Don't Leave Home Without It: Preparing a Patient Safety 'Go' Form
Network - Fall 2008
In the aftermath of Hurricane Katrina, nearly 350 cancer patients from Louisiana and Mississippi arrived on the steps of MD Anderson with no medical information and little knowledge about their treatment plans.
As rising water threatened to sweep away a lifetime of memories and prized possessions, who had thought to grab something like medical records?
While we tend to think these things can’t happen to us, no one is totally safe from disasters like hurricanes, floods, tornadoes or fires. Yet, how many of us have thought of putting together our medical information so it is readily available, should we need to evacuate our homes?
Learning from adversity
Working with a team of administrators, Thomas Feeley, M.D., vice president for medical operations and head of the Division of Anesthesiology and Critical Care, witnessed the difficulty of piecing together, with little solid information to go on, the medical histories and treatment plans of Katrina victims.
“Given our experience of three years ago,” Feeley says, “we at MD Anderson fully understand the need for people to add a simple, one-page form to their emergency evacuation kit, along with water, flashlights and extra batteries.”
In a recent series of radio interviews, he shared the lessons learned at MD Anderson, emphasizing the following key points.
What goes on the ‘go’ form
Basically a patient safety “go” form is a one- or two-page document that lists a person’s pertinent medical information, including:
- Up-to-date list of medical conditions that have been diagnosed
- Medical history of surgeries and hospitalizations
- Any significant family medical history
- Names and contact information for your doctors and pharmacy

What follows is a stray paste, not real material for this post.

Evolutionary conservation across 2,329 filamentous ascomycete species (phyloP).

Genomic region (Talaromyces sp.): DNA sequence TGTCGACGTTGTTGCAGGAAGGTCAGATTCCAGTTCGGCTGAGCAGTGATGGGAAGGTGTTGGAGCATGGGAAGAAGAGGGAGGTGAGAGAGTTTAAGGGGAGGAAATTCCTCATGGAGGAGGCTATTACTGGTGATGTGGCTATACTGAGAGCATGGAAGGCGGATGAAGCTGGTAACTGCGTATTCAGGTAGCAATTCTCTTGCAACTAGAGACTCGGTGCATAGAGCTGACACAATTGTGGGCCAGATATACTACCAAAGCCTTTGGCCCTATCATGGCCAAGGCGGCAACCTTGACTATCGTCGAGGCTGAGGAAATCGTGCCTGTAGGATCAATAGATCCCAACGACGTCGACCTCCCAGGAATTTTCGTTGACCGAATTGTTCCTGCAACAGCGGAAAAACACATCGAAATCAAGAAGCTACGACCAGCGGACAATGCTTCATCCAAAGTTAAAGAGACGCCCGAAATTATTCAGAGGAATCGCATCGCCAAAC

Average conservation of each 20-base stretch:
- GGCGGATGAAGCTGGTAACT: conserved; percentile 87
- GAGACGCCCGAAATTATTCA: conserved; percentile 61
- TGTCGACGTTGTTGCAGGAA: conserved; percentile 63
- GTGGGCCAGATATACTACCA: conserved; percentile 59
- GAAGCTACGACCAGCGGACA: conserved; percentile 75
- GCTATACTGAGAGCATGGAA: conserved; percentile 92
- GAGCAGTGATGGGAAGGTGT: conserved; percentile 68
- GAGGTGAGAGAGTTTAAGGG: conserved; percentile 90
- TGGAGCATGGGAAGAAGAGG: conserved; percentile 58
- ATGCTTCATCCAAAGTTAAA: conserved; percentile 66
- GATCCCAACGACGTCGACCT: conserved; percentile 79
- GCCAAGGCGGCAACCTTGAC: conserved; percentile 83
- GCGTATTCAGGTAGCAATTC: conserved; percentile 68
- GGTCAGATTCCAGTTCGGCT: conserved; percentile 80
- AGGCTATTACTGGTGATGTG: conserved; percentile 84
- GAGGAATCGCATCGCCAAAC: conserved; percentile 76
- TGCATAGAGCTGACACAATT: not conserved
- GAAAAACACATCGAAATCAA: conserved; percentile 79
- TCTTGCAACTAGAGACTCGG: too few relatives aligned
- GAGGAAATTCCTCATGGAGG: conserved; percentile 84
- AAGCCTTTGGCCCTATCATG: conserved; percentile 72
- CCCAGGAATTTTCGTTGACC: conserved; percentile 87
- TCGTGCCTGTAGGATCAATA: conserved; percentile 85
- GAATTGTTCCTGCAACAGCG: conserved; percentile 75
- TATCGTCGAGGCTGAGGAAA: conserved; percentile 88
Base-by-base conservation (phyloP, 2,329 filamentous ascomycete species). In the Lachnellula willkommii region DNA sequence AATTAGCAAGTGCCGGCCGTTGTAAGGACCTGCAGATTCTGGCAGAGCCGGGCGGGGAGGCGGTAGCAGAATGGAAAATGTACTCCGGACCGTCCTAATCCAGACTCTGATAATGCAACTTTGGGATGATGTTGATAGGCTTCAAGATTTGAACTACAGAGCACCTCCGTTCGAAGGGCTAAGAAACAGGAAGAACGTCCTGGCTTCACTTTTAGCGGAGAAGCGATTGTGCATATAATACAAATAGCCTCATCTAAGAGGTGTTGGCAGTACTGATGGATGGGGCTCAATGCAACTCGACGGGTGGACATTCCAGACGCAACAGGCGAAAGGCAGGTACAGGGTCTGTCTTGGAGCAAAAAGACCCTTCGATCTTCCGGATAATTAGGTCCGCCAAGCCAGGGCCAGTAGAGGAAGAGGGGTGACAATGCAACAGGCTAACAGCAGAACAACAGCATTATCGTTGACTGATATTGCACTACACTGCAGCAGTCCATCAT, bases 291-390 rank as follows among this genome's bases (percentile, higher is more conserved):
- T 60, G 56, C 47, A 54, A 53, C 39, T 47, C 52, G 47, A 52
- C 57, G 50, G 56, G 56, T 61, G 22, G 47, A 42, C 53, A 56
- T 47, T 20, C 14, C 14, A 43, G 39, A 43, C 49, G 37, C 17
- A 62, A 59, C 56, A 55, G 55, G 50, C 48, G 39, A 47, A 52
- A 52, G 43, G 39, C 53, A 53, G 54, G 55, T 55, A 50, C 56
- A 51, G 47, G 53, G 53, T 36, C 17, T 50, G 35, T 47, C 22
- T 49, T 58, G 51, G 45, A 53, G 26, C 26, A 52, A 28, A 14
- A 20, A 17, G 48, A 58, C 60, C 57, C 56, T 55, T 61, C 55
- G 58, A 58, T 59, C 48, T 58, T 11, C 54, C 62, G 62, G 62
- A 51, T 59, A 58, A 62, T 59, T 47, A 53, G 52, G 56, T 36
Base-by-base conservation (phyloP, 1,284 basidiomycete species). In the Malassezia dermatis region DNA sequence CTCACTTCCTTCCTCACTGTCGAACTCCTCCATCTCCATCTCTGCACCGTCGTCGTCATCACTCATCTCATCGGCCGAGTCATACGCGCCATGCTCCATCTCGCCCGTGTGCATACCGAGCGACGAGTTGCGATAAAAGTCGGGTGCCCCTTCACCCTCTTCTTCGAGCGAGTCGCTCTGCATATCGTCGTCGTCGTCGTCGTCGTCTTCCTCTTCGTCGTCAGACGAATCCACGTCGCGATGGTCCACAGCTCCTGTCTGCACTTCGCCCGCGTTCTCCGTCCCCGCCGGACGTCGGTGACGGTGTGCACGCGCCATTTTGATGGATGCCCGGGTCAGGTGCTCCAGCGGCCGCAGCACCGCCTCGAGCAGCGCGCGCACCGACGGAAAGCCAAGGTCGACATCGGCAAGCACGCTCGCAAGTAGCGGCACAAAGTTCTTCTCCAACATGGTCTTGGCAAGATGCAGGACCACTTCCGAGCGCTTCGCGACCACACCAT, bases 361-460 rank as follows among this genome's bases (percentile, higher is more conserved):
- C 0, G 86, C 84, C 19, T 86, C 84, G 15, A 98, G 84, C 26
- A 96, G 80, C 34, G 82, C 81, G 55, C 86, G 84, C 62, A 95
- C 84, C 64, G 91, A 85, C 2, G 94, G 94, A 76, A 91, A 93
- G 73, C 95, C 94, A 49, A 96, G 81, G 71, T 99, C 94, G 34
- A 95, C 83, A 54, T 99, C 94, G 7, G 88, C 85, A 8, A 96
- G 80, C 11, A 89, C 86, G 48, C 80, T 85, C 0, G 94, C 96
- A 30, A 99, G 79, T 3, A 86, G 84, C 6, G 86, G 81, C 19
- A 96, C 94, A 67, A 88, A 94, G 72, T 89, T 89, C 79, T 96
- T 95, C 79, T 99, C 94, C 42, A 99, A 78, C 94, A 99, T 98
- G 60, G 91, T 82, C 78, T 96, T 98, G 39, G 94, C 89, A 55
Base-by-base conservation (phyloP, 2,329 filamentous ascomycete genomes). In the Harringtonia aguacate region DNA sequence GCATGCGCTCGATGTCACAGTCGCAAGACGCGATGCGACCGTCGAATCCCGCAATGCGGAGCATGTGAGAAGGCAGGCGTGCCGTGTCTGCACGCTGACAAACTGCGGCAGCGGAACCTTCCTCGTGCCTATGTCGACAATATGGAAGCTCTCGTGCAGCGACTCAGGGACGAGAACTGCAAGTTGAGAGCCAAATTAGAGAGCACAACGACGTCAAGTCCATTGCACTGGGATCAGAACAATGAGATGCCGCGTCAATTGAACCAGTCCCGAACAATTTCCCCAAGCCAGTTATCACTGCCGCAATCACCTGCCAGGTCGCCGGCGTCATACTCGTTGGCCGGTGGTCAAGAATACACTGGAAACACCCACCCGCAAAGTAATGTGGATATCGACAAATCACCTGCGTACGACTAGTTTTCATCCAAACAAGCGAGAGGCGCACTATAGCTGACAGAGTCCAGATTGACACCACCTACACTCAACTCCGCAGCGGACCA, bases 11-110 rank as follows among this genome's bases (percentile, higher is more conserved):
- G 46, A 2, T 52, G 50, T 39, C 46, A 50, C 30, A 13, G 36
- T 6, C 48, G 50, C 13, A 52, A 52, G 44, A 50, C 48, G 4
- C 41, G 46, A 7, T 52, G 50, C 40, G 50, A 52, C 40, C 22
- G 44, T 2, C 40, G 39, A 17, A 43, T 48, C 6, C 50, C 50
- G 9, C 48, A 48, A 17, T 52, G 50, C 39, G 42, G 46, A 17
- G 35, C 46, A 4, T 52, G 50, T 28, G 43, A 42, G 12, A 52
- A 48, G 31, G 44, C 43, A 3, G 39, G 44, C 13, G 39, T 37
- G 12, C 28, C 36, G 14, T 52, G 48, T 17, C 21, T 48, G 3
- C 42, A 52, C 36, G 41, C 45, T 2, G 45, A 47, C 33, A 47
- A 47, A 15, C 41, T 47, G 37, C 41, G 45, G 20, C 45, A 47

- Insurance information
- Immunization records
- Any laboratory information or results for those with complex medical histories
With this form, health care workers who are unfamiliar with a patient’s condition have more precise information to help them decide what needs to be done.
The form also can help eliminate confusion and avoid possible complications in emergency situations, such as administering medications to which a patient might be allergic.
Tips for patient safety medical forms
- Make sure the form is stored in a waterproof, portable container such as a Ziploc bag.
- Put the form in as many places as possible, including at work, in the car or on a computer. Back up information on a computer by storing it on a disk or memory storage device. The memory device can serve as the patient safety “go” form and is easily transportable.
- Keep information nearby. In emergency situations, each individual should carry his or her own form, including children and the elderly.
- Keep it updated. Be sure to refresh the patient safety “go” form after every doctor’s visit.
Network - Fall 2008
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